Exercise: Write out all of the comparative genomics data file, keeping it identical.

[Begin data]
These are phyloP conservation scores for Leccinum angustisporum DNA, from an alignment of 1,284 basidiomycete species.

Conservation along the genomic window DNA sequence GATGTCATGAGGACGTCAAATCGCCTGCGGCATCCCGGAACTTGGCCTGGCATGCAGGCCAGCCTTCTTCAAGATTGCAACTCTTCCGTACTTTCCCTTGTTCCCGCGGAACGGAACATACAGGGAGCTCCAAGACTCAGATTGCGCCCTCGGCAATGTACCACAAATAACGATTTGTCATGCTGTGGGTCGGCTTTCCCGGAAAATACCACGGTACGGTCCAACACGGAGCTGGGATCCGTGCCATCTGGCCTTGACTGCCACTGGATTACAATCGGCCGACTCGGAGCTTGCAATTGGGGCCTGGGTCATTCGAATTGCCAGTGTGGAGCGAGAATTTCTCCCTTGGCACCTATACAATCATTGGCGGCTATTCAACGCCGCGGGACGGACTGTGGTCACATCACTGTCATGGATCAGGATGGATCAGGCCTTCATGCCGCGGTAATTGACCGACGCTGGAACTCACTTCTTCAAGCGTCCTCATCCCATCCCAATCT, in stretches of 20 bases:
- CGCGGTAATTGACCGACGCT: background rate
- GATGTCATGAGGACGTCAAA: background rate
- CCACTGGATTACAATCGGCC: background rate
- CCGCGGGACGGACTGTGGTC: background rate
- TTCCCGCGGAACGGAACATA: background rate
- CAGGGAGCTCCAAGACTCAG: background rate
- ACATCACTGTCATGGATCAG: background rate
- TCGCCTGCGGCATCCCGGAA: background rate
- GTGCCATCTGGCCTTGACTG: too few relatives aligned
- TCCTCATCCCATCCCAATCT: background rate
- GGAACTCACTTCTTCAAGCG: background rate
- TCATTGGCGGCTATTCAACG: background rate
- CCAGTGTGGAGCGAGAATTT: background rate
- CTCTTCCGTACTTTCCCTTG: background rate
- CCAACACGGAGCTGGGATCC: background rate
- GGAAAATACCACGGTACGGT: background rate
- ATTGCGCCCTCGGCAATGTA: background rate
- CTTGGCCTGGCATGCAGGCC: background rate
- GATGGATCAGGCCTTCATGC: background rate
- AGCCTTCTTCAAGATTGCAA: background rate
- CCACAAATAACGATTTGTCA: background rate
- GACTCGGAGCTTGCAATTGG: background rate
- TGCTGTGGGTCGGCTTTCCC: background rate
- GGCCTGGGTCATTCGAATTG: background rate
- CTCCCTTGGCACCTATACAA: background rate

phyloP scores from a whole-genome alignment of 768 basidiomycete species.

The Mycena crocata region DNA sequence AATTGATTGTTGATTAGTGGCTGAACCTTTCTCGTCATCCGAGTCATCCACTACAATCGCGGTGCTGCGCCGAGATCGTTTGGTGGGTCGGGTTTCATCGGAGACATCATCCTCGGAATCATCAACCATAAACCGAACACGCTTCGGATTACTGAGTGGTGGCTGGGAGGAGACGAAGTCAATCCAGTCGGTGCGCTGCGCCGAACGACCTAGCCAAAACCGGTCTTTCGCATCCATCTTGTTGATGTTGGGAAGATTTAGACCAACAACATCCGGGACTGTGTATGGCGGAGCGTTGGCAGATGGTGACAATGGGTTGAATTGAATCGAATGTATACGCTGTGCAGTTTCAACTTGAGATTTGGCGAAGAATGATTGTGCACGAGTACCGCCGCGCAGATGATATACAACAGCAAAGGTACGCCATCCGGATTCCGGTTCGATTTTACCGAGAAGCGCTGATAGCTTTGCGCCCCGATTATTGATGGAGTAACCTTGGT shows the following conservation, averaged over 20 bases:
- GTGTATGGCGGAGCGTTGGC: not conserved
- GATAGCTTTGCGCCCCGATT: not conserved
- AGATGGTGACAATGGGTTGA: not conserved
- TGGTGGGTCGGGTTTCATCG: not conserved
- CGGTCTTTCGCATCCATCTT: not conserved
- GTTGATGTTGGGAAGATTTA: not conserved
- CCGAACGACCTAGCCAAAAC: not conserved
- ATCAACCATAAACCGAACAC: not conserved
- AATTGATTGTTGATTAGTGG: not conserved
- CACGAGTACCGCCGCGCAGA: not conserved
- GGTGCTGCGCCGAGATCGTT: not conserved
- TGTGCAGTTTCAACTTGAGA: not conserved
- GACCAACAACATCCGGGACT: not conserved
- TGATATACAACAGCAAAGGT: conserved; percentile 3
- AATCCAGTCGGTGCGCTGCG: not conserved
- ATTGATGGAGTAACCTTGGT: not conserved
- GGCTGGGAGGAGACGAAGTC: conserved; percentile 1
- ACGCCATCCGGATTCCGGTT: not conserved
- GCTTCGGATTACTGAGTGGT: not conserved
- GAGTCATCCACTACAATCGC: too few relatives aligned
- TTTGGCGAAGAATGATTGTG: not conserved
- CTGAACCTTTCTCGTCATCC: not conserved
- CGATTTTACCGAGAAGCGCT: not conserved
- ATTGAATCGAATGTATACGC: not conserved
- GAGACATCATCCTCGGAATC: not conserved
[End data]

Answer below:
These are phyloP conservation scores for Leccinum angustisporum DNA, from an alignment of 1,284 basidiomycete species.

Conservation along the genomic window DNA sequence GATGTCATGAGGACGTCAAATCGCCTGCGGCATCCCGGAACTTGGCCTGGCATGCAGGCCAGCCTTCTTCAAGATTGCAACTCTTCCGTACTTTCCCTTGTTCCCGCGGAACGGAACATACAGGGAGCTCCAAGACTCAGATTGCGCCCTCGGCAATGTACCACAAATAACGATTTGTCATGCTGTGGGTCGGCTTTCCCGGAAAATACCACGGTACGGTCCAACACGGAGCTGGGATCCGTGCCATCTGGCCTTGACTGCCACTGGATTACAATCGGCCGACTCGGAGCTTGCAATTGGGGCCTGGGTCATTCGAATTGCCAGTGTGGAGCGAGAATTTCTCCCTTGGCACCTATACAATCATTGGCGGCTATTCAACGCCGCGGGACGGACTGTGGTCACATCACTGTCATGGATCAGGATGGATCAGGCCTTCATGCCGCGGTAATTGACCGACGCTGGAACTCACTTCTTCAAGCGTCCTCATCCCATCCCAATCT, in stretches of 20 bases:
- CGCGGTAATTGACCGACGCT: background rate
- GATGTCATGAGGACGTCAAA: background rate
- CCACTGGATTACAATCGGCC: background rate
- CCGCGGGACGGACTGTGGTC: background rate
- TTCCCGCGGAACGGAACATA: background rate
- CAGGGAGCTCCAAGACTCAG: background rate
- ACATCACTGTCATGGATCAG: background rate
- TCGCCTGCGGCATCCCGGAA: background rate
- GTGCCATCTGGCCTTGACTG: too few relatives aligned
- TCCTCATCCCATCCCAATCT: background rate
- GGAACTCACTTCTTCAAGCG: background rate
- TCATTGGCGGCTATTCAACG: background rate
- CCAGTGTGGAGCGAGAATTT: background rate
- CTCTTCCGTACTTTCCCTTG: background rate
- CCAACACGGAGCTGGGATCC: background rate
- GGAAAATACCACGGTACGGT: background rate
- ATTGCGCCCTCGGCAATGTA: background rate
- CTTGGCCTGGCATGCAGGCC: background rate
- GATGGATCAGGCCTTCATGC: background rate
- AGCCTTCTTCAAGATTGCAA: background rate
- CCACAAATAACGATTTGTCA: background rate
- GACTCGGAGCTTGCAATTGG: background rate
- TGCTGTGGGTCGGCTTTCCC: background rate
- GGCCTGGGTCATTCGAATTG: background rate
- CTCCCTTGGCACCTATACAA: background rate

phyloP scores from a whole-genome alignment of 768 basidiomycete species.

The Mycena crocata region DNA sequence AATTGATTGTTGATTAGTGGCTGAACCTTTCTCGTCATCCGAGTCATCCACTACAATCGCGGTGCTGCGCCGAGATCGTTTGGTGGGTCGGGTTTCATCGGAGACATCATCCTCGGAATCATCAACCATAAACCGAACACGCTTCGGATTACTGAGTGGTGGCTGGGAGGAGACGAAGTCAATCCAGTCGGTGCGCTGCGCCGAACGACCTAGCCAAAACCGGTCTTTCGCATCCATCTTGTTGATGTTGGGAAGATTTAGACCAACAACATCCGGGACTGTGTATGGCGGAGCGTTGGCAGATGGTGACAATGGGTTGAATTGAATCGAATGTATACGCTGTGCAGTTTCAACTTGAGATTTGGCGAAGAATGATTGTGCACGAGTACCGCCGCGCAGATGATATACAACAGCAAAGGTACGCCATCCGGATTCCGGTTCGATTTTACCGAGAAGCGCTGATAGCTTTGCGCCCCGATTATTGATGGAGTAACCTTGGT shows the following conservation, averaged over 20 bases:
- GTGTATGGCGGAGCGTTGGC: not conserved
- GATAGCTTTGCGCCCCGATT: not conserved
- AGATGGTGACAATGGGTTGA: not conserved
- TGGTGGGTCGGGTTTCATCG: not conserved
- CGGTCTTTCGCATCCATCTT: not conserved
- GTTGATGTTGGGAAGATTTA: not conserved
- CCGAACGACCTAGCCAAAAC: not conserved
- ATCAACCATAAACCGAACAC: not conserved
- AATTGATTGTTGATTAGTGG: not conserved
- CACGAGTACCGCCGCGCAGA: not conserved
- GGTGCTGCGCCGAGATCGTT: not conserved
- TGTGCAGTTTCAACTTGAGA: not conserved
- GACCAACAACATCCGGGACT: not conserved
- TGATATACAACAGCAAAGGT: conserved; percentile 3
- AATCCAGTCGGTGCGCTGCG: not conserved
- ATTGATGGAGTAACCTTGGT: not conserved
- GGCTGGGAGGAGACGAAGTC: conserved; percentile 1
- ACGCCATCCGGATTCCGGTT: not conserved
- GCTTCGGATTACTGAGTGGT: not conserved
- GAGTCATCCACTACAATCGC: too few relatives aligned
- TTTGGCGAAGAATGATTGTG: not conserved
- CTGAACCTTTCTCGTCATCC: not conserved
- CGATTTTACCGAGAAGCGCT: not conserved
- ATTGAATCGAATGTATACGC: not conserved
- GAGACATCATCCTCGGAATC: not conserved